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“Mexico’s Tocqueville”

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91.     C[ALDERON] DE LA B[ARCA], Madame [Frances Erskine Inglis]. Life in Mexico, During a Residence of Two Years in that Country by Madame C____ de la B ____...with a Preface by W. H. Prescott, Author of The History of Ferdinand and Isabella of Spain.” London: Chapman and Hall, 186, Strand, 1843. [i-iv] v-xiv, [1] 2-437 [1, blank] pp. (pp. 216-218 are Mexican music). 8vo (21.5 x 14 cm), contemporary black sheep over dark blue and black mottled boards, spine with raised bands and stamping in gilt and blind, marbled edges and end papers. Light shelf wear and upper hinge weak but holding well, very mild age-toning to text, pp. 57/58 torn (no loss), a good copy in attractive contemporary binding. Contemporary signature effaced from upper right corner of title.

     First English edition. BAL 16338n. Dobie, p. 38: “Among books on Mexican life to be ranked first both in readability and revealing qualities.” Griffin 4174. Gunn, Mexico in American and British Letters 639: “Letters by the Scottish-American wife of the first Spanish ambassador, describing their life in the capital 1839-1842.” Hill I, p. 43: “One of the classic writings of nineteenth-century travel..... On a special mission to Mexico she accompanied her husband and, due to her position, was able to become intimately acquainted with Mexican society and had access to any information she sought.... Probably the most important record of the social life of the country at that time”; Hill II, p. 239. Jones, Adventures in Americana 1068. Littell Sale 242. Palau 39761. Robinson, Wayward Women, p. 233: “This is the earliest and most balanced first-hand account of Mexico to be written by a woman.” Sabin 9889: “The Edinburgh Review remarks: ‘A more genuine book, in air, as well as in reality, it would be difficult to find.’”

     Who would have imagined that an aristocratic lady of Scottish descent would leave us one of the best written, most piercing, and riveting accounts of Mexico in the nineteenth century? The book has remained a classic and was used by many English-speaking travelers as a guide book, including the U.S. Army during the Mexican-American war. C. M. Mayo enthuses in his book review of the 1982 University of California Press edition:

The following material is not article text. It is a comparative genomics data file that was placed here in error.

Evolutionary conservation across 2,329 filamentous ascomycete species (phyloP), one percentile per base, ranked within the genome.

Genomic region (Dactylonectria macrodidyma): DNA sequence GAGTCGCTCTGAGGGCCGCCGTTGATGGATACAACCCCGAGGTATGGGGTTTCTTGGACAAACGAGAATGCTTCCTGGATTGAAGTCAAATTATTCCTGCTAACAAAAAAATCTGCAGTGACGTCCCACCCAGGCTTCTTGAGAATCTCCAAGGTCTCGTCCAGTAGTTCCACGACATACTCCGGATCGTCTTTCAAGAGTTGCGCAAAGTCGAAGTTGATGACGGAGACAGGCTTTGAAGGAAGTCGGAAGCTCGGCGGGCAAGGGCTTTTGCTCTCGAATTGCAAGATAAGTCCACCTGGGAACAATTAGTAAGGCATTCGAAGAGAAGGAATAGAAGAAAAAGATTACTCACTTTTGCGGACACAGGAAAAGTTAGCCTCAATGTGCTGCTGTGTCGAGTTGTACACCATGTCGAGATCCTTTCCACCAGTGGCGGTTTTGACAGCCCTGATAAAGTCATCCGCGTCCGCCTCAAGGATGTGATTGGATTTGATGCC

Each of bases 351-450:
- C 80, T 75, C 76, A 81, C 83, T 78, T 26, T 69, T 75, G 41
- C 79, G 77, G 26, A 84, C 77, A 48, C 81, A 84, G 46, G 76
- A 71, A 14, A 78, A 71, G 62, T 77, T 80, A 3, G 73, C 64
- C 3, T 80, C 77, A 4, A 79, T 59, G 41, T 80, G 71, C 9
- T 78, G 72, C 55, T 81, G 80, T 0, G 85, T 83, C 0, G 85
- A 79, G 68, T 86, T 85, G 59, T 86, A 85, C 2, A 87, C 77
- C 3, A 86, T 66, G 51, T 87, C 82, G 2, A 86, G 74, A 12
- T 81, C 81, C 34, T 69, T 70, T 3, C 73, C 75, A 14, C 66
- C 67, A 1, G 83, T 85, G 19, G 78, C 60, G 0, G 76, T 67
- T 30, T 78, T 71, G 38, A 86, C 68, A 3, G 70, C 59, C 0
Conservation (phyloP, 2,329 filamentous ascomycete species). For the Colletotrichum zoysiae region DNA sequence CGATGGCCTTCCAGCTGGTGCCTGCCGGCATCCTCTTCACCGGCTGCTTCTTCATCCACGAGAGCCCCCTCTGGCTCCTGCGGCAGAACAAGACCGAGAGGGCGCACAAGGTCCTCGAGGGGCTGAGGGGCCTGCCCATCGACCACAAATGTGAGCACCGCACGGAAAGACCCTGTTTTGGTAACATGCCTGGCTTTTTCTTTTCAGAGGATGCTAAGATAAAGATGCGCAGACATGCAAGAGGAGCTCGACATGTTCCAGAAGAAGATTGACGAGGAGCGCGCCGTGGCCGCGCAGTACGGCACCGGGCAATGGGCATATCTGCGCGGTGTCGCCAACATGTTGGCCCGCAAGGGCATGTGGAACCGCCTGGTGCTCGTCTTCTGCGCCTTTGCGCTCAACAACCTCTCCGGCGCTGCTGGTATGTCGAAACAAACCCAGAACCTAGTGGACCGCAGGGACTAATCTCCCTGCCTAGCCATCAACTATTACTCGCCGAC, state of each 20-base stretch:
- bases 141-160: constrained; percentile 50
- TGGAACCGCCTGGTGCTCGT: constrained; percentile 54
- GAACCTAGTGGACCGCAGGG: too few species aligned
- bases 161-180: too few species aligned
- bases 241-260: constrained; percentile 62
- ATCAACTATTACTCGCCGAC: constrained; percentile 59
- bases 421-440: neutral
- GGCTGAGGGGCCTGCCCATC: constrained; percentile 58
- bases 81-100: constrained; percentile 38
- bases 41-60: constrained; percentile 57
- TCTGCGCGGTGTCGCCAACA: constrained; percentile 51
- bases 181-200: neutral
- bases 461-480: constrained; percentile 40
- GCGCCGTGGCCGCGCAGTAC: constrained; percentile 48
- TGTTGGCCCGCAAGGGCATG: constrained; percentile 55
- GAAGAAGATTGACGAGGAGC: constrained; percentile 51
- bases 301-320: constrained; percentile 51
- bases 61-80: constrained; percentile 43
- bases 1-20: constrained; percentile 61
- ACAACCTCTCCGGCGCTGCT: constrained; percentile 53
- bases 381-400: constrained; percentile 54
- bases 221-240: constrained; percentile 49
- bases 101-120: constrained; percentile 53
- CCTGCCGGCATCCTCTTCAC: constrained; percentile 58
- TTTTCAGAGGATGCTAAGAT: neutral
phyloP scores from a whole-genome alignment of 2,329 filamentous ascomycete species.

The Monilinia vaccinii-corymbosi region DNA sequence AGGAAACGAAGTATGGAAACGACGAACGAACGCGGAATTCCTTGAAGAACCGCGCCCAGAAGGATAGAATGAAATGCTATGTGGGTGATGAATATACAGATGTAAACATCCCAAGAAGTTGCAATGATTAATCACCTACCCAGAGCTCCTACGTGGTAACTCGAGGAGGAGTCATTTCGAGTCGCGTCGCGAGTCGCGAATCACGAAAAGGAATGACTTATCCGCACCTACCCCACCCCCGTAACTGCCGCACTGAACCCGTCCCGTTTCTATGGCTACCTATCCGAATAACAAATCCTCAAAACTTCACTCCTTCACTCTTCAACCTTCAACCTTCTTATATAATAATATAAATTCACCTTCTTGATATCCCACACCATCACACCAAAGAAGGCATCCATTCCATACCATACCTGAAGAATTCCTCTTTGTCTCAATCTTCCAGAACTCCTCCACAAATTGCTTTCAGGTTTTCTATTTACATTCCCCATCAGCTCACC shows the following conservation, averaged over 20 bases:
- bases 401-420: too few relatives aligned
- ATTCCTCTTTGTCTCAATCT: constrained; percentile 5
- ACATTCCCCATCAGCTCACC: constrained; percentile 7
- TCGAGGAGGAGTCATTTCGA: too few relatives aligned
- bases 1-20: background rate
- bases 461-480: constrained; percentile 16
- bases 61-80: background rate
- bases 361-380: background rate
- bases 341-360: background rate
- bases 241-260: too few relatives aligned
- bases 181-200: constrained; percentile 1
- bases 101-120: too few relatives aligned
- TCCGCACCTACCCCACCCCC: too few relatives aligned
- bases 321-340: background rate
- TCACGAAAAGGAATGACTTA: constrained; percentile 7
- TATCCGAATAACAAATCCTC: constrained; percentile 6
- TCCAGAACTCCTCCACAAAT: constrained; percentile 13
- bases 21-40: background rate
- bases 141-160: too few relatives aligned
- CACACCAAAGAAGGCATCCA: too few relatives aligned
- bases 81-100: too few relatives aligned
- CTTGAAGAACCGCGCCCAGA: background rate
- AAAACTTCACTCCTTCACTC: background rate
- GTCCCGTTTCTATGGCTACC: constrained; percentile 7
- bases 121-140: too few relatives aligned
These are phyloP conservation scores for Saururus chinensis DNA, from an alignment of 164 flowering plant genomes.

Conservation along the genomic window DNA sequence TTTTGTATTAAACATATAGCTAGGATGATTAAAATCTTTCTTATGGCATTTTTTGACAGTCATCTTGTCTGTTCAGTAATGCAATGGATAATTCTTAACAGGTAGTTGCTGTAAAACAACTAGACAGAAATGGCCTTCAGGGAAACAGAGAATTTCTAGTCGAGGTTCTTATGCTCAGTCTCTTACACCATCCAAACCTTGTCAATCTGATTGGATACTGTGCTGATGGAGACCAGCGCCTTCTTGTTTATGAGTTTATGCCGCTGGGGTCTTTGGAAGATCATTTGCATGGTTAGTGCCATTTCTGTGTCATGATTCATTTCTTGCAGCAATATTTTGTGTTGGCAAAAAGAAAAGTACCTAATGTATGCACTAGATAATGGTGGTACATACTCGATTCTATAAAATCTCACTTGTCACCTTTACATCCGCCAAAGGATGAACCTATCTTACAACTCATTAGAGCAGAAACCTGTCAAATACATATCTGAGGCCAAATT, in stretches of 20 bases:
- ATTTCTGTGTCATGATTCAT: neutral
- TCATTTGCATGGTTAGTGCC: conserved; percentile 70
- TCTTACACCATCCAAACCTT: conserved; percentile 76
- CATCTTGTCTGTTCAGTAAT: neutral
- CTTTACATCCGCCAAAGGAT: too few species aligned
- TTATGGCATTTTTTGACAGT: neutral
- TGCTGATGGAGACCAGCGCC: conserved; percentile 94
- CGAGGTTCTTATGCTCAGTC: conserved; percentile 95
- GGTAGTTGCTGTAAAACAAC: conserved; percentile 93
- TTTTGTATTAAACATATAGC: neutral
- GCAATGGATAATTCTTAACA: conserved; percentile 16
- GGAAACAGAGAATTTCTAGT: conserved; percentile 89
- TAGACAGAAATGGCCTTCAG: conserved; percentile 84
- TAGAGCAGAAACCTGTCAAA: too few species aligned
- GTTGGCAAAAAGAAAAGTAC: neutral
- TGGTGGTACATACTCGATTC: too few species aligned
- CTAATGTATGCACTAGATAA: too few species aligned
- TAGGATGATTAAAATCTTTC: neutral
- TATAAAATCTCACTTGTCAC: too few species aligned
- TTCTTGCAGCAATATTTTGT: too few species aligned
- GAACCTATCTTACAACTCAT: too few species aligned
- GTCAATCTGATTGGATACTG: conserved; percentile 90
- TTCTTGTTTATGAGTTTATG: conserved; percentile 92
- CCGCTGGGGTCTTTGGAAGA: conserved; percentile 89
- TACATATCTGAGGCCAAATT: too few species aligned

First published in 1843, Frances Calderón de la Barca’s [1804?-1882] classic memoir of two years of residence and travel in Mexico remains in print, albeit obscurely, seldom emerging from the chilly recesses of academic bibliographies. For anyone interested in Mexico, however—and that ought to be every man, woman and child in the United States, for among other things, Mexico shares our 2,000 mile border and has now become our second largest trading partner—Calderón de la Barca’s Life in Mexico is both essential and wickedly delicious reading.

[Madame Calderon de la Barca] was—it is no exaggeration—Mexico’s Tocqueville, but if that ploddingly perceptive Frenchman’s Democracy in America is one great boiled sausage of seriousness, Calderón de la Barca’s Life in Mexico is a confection as strange and marvelous as Mexico itself. Stranger still in matters of (if literary) haute cuisine: the author was Scottish, née Frances Erskine Inglis. She married the Spanish diplomat Angel Calderón de la Barca in 1838; one year later they sailed for Mexico, where he was to serve as Spain’s first ambassador to its still very raw and violent ex-colony.